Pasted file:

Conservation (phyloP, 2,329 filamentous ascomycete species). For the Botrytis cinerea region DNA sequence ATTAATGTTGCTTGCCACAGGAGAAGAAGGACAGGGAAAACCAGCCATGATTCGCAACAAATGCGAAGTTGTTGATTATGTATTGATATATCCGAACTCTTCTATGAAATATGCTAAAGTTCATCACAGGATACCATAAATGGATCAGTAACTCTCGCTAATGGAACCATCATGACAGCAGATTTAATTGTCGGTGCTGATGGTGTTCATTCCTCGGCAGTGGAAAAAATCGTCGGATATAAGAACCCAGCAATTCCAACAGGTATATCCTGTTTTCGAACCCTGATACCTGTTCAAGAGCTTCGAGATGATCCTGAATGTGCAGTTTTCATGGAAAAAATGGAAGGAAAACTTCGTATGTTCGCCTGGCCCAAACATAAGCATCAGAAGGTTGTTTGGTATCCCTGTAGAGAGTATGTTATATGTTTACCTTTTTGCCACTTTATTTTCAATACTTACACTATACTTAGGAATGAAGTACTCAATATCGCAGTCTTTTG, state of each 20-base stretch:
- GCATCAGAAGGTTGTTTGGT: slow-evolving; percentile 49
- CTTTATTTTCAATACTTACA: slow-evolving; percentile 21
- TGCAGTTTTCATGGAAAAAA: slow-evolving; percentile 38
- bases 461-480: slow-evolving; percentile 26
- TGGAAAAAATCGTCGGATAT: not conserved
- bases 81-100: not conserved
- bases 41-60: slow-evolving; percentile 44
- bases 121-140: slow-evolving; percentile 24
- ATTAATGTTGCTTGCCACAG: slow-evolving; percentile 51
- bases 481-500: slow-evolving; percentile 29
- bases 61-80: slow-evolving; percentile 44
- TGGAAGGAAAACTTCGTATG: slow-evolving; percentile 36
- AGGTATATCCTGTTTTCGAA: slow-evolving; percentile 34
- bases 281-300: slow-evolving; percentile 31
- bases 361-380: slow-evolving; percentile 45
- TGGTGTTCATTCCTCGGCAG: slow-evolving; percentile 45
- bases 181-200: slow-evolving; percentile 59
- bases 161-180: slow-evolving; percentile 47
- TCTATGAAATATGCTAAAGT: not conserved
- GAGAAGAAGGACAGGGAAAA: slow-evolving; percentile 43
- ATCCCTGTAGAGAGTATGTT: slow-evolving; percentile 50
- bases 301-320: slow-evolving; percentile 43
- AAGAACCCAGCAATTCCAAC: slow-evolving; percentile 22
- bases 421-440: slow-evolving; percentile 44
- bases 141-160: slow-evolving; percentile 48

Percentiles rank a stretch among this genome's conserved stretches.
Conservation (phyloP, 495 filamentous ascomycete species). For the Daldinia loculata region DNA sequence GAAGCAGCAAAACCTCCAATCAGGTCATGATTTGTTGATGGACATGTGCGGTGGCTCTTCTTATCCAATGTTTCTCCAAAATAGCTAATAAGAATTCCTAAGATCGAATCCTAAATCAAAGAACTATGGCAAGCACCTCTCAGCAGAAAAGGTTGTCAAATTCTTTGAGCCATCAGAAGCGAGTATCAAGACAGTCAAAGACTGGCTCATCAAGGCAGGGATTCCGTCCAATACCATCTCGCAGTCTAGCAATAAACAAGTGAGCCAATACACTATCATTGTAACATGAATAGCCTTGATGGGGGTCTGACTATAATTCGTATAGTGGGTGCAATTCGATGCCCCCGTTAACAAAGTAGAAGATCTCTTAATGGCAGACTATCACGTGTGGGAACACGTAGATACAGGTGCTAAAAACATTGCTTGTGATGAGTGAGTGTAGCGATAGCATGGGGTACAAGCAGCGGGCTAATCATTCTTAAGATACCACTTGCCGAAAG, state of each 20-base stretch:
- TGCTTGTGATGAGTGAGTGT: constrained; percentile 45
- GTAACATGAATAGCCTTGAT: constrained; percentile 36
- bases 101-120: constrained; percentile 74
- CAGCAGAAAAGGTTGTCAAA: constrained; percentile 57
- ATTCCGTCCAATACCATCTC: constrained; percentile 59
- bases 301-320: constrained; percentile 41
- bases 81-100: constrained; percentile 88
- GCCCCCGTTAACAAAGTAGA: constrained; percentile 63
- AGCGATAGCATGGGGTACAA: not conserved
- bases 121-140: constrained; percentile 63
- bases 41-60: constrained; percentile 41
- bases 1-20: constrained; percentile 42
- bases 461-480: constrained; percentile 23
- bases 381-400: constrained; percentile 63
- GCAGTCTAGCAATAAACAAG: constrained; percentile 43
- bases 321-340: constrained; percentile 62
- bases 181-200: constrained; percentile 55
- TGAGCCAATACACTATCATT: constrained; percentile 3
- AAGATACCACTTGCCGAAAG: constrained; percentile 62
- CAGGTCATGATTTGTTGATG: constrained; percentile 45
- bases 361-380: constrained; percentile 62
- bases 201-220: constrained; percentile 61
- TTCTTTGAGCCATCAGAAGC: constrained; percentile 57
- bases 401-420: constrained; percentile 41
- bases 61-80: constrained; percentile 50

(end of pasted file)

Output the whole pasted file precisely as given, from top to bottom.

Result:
Conservation (phyloP, 2,329 filamentous ascomycete species). For the Botrytis cinerea region DNA sequence ATTAATGTTGCTTGCCACAGGAGAAGAAGGACAGGGAAAACCAGCCATGATTCGCAACAAATGCGAAGTTGTTGATTATGTATTGATATATCCGAACTCTTCTATGAAATATGCTAAAGTTCATCACAGGATACCATAAATGGATCAGTAACTCTCGCTAATGGAACCATCATGACAGCAGATTTAATTGTCGGTGCTGATGGTGTTCATTCCTCGGCAGTGGAAAAAATCGTCGGATATAAGAACCCAGCAATTCCAACAGGTATATCCTGTTTTCGAACCCTGATACCTGTTCAAGAGCTTCGAGATGATCCTGAATGTGCAGTTTTCATGGAAAAAATGGAAGGAAAACTTCGTATGTTCGCCTGGCCCAAACATAAGCATCAGAAGGTTGTTTGGTATCCCTGTAGAGAGTATGTTATATGTTTACCTTTTTGCCACTTTATTTTCAATACTTACACTATACTTAGGAATGAAGTACTCAATATCGCAGTCTTTTG, state of each 20-base stretch:
- GCATCAGAAGGTTGTTTGGT: slow-evolving; percentile 49
- CTTTATTTTCAATACTTACA: slow-evolving; percentile 21
- TGCAGTTTTCATGGAAAAAA: slow-evolving; percentile 38
- bases 461-480: slow-evolving; percentile 26
- TGGAAAAAATCGTCGGATAT: not conserved
- bases 81-100: not conserved
- bases 41-60: slow-evolving; percentile 44
- bases 121-140: slow-evolving; percentile 24
- ATTAATGTTGCTTGCCACAG: slow-evolving; percentile 51
- bases 481-500: slow-evolving; percentile 29
- bases 61-80: slow-evolving; percentile 44
- TGGAAGGAAAACTTCGTATG: slow-evolving; percentile 36
- AGGTATATCCTGTTTTCGAA: slow-evolving; percentile 34
- bases 281-300: slow-evolving; percentile 31
- bases 361-380: slow-evolving; percentile 45
- TGGTGTTCATTCCTCGGCAG: slow-evolving; percentile 45
- bases 181-200: slow-evolving; percentile 59
- bases 161-180: slow-evolving; percentile 47
- TCTATGAAATATGCTAAAGT: not conserved
- GAGAAGAAGGACAGGGAAAA: slow-evolving; percentile 43
- ATCCCTGTAGAGAGTATGTT: slow-evolving; percentile 50
- bases 301-320: slow-evolving; percentile 43
- AAGAACCCAGCAATTCCAAC: slow-evolving; percentile 22
- bases 421-440: slow-evolving; percentile 44
- bases 141-160: slow-evolving; percentile 48

Percentiles rank a stretch among this genome's conserved stretches.
Conservation (phyloP, 495 filamentous ascomycete species). For the Daldinia loculata region DNA sequence GAAGCAGCAAAACCTCCAATCAGGTCATGATTTGTTGATGGACATGTGCGGTGGCTCTTCTTATCCAATGTTTCTCCAAAATAGCTAATAAGAATTCCTAAGATCGAATCCTAAATCAAAGAACTATGGCAAGCACCTCTCAGCAGAAAAGGTTGTCAAATTCTTTGAGCCATCAGAAGCGAGTATCAAGACAGTCAAAGACTGGCTCATCAAGGCAGGGATTCCGTCCAATACCATCTCGCAGTCTAGCAATAAACAAGTGAGCCAATACACTATCATTGTAACATGAATAGCCTTGATGGGGGTCTGACTATAATTCGTATAGTGGGTGCAATTCGATGCCCCCGTTAACAAAGTAGAAGATCTCTTAATGGCAGACTATCACGTGTGGGAACACGTAGATACAGGTGCTAAAAACATTGCTTGTGATGAGTGAGTGTAGCGATAGCATGGGGTACAAGCAGCGGGCTAATCATTCTTAAGATACCACTTGCCGAAAG, state of each 20-base stretch:
- TGCTTGTGATGAGTGAGTGT: constrained; percentile 45
- GTAACATGAATAGCCTTGAT: constrained; percentile 36
- bases 101-120: constrained; percentile 74
- CAGCAGAAAAGGTTGTCAAA: constrained; percentile 57
- ATTCCGTCCAATACCATCTC: constrained; percentile 59
- bases 301-320: constrained; percentile 41
- bases 81-100: constrained; percentile 88
- GCCCCCGTTAACAAAGTAGA: constrained; percentile 63
- AGCGATAGCATGGGGTACAA: not conserved
- bases 121-140: constrained; percentile 63
- bases 41-60: constrained; percentile 41
- bases 1-20: constrained; percentile 42
- bases 461-480: constrained; percentile 23
- bases 381-400: constrained; percentile 63
- GCAGTCTAGCAATAAACAAG: constrained; percentile 43
- bases 321-340: constrained; percentile 62
- bases 181-200: constrained; percentile 55
- TGAGCCAATACACTATCATT: constrained; percentile 3
- AAGATACCACTTGCCGAAAG: constrained; percentile 62
- CAGGTCATGATTTGTTGATG: constrained; percentile 45
- bases 361-380: constrained; percentile 62
- bases 201-220: constrained; percentile 61
- TTCTTTGAGCCATCAGAAGC: constrained; percentile 57
- bases 401-420: constrained; percentile 41
- bases 61-80: constrained; percentile 50